U.S. manufacturing activity unexpectedly accelerated in October and automobile sales were strong, easing concerns of a significant moderation in economic growth in the fourth quarter.

The pick-up in manufacturing, which was driven by robust growth in new orders and production, suggested the economy was weathering a slowing of demand in major markets such as China and the euro zone. Factory activity is now back at the 3-1/2-year high first reached in August.

“The overall growth outlook remains very resilient as the underlying strength in domestic demand clearly outweighs potential external headwinds,” said Harm Bandholz, chief U.S. economist at UniCredit Research.

The Institute for Supply Management said its index of national factory activity rose to 59 last month from 56.6 in September. The index is now within spitting distance of its cycle high of 59.3 reached in February 2011. Any reading above 50 indicates an expansion in activity.

The improvement was broad-based, and the index topped even the most optimistic estimate on Wall Street. The gauge of export orders, however, slipped.

While U.S. manufacturing is gaining steam, factories across Asia and the euro zone are sputtering. Manufacturing activity hit a five-month low in China and continued to stagnate in the euro zone, separate reports showed.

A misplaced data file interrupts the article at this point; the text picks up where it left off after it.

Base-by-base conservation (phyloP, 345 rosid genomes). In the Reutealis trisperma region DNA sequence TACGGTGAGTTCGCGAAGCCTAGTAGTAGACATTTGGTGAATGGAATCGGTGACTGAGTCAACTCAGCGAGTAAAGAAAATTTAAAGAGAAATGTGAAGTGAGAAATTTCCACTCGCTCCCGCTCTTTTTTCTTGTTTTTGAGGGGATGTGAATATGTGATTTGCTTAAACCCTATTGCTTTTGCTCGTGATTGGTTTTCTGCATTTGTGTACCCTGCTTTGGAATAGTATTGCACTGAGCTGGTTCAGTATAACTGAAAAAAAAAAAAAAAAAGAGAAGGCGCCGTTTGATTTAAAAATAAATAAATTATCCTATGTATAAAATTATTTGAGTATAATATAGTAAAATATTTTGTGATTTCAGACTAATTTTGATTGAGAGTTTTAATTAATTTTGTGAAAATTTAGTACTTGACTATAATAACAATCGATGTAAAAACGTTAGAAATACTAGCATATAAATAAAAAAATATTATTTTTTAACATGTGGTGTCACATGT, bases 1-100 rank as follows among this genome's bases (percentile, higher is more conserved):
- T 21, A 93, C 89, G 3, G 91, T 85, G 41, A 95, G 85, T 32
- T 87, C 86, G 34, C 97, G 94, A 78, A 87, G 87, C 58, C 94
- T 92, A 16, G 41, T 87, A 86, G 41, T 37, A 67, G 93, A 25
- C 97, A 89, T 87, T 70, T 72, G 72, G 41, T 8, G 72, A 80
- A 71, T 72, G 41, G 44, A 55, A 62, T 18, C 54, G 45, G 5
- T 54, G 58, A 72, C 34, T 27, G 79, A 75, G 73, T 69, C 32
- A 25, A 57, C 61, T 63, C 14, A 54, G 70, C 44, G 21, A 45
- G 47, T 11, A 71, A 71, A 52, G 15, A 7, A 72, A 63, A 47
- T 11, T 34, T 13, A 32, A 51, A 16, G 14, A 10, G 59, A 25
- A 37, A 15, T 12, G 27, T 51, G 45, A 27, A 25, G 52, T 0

Back in the United States, automakers reported their strongest October sales in a decade on robust demand for brawny pickup trucks and roomy sport utility vehicles, even though top-seller General Motors missed expectations.

Sales rose 6.1 percent from a year ago to 1.28 million units, pushing the annual rate to a sturdy 16.46 million units.

Prices for U.S. government debt fell on the upbeat data, while the dollar rose to a fresh four-year high against a basket of currencies. On Wall Street, the Standard & Poor’s 500 index .SPX and the Dow Jones industrial average .DJI ended slightly lower after briefly climbing to intraday records.

“It looks like the economy is going to close the year with a bang. This growth picture looks increasingly sustainable,” said Chris Rupkey, chief financial economist at MUFG Union Bank in New York.

The U.S. economy expanded at a vigorous 3.5 percent annual rate in the third quarter, although a surprise decline in construction spending in September reported on Monday could lead to a downward revision of as much as two-tenths of a percentage point.

Still, more concerning had been data last week that showed weak consumer spending and business investment plans at the end of the quarter, which had fueled worry about the risks of a sharp slowdown. Now, however, fourth-quarter estimates range as high as 3.0 percent.